The Best Way to Stop Your Relationship From Getting Stale

A Letter to Every Woman Who Is Struggling Thru a Difficult Relationship


“Absence makes the heart grow fonder.” It’s a cliche for a reason.

We take for granted the things and people we see every day and we deeply crave what most of us cannot have regularly: a new car, an amazing massage, a fancy vacation.

The problem is that to be in a happy marriage, you need to put the marriage first. People who travel all the time are not great relationship partners. People who communicate exclusively by text are not great relationship partners. You need daily touch points, conversations and regular in-person meetings. Consistency matters a lot.

But what happens when you have too much consistency and too much togetherness? Things can get a bit too familiar, too routine and too stale. Suddenly, your relationship is in a rut, even though you have done nothing “wrong” to cause it.

Sophia Benoit of  GQ has a cure for this.

“Stop spending so much time with your partner. This isn’t novel advice. Everyone understands that when you’re in a relationship you should “have your own life.” But I’m suggesting a more aggressive, or purposeful, separation. If you usually spend every weeknight together, try to have a week where you make plans with friends for at least two or three nights. Volunteer to stay late at work. Help your stepdad build a deck. Tackle tasks you hate and luxuriate in ones you love. Orchestrate distance.”

This does not mean going dark for a few days.  This does not mean playing games. This does not mean you pull away from your partner in any way, shape or form.

Actively pushing yourself to behave the way you behaved when you were single–i.e. agreeing to go out to an awful, loud, crowded bar, or saying yes to your outdoorsy-friend’s annual camping trip–is a good way to regain your interest in yourself.

All it means is “just make time to be the person you were when you were single. See a movie alone. Try a restaurant that isn’t really her thing. Or simply go on a walk around your city in a place you wouldn’t usually go. Actively pushing yourself to behave the way you behaved when you were single–i.e. agreeing to go out to an awful, loud, crowded bar, or saying yes to your outdoorsy-friend’s annual camping trip–is a good way to regain your interest in yourself.”

As a self-employed guy who works from home and married to a stay-at-home mom, you might say that my wife and I have too much time together. But, as it stands, we pretty much stay out of each other’s way from 9-5pm. And while we usually spend Friday and Saturday night together, during the week, I’ll have dinner with guy friends and she’ll have book club or PTA, thus making us feel more connected to our single selves and anticipating our weekend outings as a couple.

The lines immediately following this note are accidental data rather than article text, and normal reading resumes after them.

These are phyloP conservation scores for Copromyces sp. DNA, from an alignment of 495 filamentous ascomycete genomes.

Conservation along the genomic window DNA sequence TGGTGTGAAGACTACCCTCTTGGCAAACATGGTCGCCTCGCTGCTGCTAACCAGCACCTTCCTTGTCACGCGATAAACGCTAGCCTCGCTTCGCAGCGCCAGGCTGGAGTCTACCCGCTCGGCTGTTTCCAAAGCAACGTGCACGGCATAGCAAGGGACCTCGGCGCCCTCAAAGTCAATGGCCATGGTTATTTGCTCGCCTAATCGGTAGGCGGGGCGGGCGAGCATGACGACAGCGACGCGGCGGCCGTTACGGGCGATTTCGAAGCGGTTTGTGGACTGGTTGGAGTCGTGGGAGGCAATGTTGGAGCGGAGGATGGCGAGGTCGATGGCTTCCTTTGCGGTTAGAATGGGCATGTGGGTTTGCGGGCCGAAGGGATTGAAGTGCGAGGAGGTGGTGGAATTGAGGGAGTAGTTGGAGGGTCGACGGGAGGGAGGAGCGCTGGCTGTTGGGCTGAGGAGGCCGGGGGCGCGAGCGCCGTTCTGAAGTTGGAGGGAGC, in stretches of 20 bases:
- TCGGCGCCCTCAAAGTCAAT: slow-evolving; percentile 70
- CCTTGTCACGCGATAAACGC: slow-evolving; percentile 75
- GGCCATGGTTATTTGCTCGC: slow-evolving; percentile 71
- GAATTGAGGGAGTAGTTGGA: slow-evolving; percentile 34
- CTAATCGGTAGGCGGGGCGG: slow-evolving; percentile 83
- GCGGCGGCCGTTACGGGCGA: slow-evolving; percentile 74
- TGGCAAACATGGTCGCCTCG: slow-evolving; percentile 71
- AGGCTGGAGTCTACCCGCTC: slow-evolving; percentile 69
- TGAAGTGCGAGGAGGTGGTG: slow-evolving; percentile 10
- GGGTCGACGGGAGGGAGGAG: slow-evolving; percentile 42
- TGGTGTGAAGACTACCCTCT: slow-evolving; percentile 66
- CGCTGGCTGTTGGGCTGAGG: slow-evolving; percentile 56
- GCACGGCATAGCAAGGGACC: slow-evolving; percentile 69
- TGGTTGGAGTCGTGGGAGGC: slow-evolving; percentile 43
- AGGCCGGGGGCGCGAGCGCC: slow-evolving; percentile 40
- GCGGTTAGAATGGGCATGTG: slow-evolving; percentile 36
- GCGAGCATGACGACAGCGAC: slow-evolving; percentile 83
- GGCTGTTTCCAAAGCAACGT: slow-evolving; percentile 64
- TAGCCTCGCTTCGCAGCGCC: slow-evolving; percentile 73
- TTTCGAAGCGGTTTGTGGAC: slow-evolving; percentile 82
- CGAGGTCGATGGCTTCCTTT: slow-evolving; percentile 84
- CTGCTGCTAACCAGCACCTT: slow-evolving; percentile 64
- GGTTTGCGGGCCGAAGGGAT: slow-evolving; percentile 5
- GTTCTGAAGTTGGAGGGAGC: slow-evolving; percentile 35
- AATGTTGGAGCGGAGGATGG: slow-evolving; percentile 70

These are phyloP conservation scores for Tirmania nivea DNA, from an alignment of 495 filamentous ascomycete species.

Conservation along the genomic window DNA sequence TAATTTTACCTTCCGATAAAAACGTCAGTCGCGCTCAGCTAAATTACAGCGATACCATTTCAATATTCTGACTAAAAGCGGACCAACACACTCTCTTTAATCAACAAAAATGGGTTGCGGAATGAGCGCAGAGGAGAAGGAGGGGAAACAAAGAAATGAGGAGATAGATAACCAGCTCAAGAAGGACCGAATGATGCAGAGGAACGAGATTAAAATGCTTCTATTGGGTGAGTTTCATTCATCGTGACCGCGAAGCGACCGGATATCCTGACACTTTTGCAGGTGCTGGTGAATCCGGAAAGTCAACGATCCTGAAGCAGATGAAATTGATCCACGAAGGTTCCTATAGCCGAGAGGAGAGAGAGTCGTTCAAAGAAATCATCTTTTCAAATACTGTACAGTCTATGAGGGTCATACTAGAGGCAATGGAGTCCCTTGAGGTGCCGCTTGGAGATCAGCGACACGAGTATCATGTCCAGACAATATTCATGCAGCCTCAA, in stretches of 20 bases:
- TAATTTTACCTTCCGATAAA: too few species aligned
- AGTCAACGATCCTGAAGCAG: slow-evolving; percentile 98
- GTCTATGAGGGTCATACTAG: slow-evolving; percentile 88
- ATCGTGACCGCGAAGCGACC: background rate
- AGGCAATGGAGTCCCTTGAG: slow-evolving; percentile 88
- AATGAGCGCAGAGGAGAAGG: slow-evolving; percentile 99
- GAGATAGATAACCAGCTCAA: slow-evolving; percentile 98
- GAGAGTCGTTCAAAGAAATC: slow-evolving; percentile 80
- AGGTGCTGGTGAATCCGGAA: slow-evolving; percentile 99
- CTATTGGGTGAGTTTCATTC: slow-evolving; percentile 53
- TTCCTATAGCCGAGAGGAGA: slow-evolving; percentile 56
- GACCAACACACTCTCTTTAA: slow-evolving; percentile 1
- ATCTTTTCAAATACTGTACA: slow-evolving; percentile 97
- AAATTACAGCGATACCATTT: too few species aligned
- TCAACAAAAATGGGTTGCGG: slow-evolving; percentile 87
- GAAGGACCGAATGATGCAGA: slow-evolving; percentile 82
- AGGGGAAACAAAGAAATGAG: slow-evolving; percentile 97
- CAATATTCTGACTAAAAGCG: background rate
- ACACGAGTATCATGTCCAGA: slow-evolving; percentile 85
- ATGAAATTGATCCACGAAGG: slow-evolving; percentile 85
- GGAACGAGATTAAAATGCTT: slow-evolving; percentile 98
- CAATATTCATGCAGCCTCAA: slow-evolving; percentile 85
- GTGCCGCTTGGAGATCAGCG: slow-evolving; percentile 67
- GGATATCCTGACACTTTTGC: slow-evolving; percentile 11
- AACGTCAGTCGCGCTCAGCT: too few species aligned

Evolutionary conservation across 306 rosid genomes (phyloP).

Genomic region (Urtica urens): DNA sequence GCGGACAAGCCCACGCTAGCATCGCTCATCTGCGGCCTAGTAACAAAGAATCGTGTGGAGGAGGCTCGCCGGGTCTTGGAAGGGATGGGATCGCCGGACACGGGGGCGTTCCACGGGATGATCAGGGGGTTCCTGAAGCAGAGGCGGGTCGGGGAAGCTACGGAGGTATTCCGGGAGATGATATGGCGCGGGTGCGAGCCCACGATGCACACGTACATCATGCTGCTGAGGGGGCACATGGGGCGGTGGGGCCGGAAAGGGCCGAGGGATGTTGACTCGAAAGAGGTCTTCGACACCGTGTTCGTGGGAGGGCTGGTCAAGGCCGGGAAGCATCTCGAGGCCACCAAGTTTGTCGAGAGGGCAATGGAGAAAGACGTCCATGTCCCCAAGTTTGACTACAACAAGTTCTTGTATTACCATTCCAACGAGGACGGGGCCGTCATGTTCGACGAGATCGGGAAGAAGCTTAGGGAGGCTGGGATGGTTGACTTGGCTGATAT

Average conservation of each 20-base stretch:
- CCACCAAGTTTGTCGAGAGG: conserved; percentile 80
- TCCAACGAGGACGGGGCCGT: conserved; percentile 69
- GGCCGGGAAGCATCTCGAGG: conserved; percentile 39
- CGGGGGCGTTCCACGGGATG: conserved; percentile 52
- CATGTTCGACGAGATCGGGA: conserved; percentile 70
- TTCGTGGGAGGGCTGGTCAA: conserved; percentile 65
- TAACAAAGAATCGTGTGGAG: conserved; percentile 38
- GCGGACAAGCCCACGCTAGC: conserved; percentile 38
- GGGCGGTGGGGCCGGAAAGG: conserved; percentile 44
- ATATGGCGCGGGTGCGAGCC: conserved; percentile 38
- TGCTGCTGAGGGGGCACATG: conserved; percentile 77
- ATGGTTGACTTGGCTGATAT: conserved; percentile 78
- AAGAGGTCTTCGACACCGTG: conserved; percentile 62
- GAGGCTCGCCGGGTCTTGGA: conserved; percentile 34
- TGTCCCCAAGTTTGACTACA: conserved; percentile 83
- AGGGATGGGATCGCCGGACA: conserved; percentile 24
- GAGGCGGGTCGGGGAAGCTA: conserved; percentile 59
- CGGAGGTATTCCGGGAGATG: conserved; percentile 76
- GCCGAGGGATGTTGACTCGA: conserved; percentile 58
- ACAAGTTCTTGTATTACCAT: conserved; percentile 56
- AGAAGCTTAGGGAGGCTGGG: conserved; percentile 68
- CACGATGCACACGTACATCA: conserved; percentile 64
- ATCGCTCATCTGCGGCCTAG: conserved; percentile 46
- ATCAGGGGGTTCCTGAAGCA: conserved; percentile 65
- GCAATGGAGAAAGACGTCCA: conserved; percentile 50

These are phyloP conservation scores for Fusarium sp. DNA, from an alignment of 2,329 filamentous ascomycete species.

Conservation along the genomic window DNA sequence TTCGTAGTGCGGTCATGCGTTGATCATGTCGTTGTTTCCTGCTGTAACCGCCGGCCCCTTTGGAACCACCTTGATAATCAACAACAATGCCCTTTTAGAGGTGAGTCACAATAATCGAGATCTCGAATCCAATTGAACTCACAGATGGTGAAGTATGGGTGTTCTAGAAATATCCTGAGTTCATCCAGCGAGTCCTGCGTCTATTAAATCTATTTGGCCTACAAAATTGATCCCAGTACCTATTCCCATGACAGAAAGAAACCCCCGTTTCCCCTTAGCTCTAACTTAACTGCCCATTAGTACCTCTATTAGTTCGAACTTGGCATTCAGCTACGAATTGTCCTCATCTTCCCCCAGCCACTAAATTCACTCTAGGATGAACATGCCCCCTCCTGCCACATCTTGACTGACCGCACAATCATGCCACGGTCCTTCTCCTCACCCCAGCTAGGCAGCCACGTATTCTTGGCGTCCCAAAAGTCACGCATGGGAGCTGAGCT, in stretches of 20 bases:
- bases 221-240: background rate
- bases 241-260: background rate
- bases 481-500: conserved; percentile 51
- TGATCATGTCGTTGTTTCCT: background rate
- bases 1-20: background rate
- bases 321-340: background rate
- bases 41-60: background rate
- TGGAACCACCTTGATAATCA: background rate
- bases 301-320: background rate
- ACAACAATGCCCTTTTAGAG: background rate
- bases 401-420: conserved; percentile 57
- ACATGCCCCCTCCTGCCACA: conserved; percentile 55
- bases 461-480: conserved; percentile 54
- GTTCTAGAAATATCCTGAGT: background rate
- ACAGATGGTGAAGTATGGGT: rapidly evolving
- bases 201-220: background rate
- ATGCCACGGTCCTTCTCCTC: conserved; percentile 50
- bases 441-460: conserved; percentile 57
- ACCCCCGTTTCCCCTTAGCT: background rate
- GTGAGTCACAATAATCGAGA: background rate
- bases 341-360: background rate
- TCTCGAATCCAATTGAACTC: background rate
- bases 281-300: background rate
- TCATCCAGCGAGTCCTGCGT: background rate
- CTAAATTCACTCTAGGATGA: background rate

Check out the original article and, as always, please share your thoughts below. What has and has not worked well for you?

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  1. 1

    This is an interesting point, and I see the benefits of taking time for yourself and not being “all about” your partner. But I’m really interested in hearing your point of view on the first paragraph, Evan.
    “A few months back my boyfriend and I fell into one of our classic patterns: I would come home, very excited to see him, and he would be kind of chilled out, focused on his own thing and not bubbling over like me. I’m not an energetic person by any stretch of anyone’s imagination, but next to his tepid greetings, I was the Energizer Bunny. I would then spend the rest of the night devising a series of pathetic bids for his attention. (Yes, this is embarrassing to cop to, but I’m nothing if not willing to embarrass myself for the sake of giving other people advice.) The less he gave into my needy behaviors, the more needy I felt. The cycle was frustrating for both of us.”

    That doesn’t sound like a super healthy relationship to me…Even if she did the right thing to make him “a lot happier” to see her.

  2. 2
    Mrs Happy

    A big beef of mine is women who become subsumed into their partner and children and have no other life of their own.   I’m still in shock that some women give up their name, thus their very identity and history, who they are, on marriage. WTF?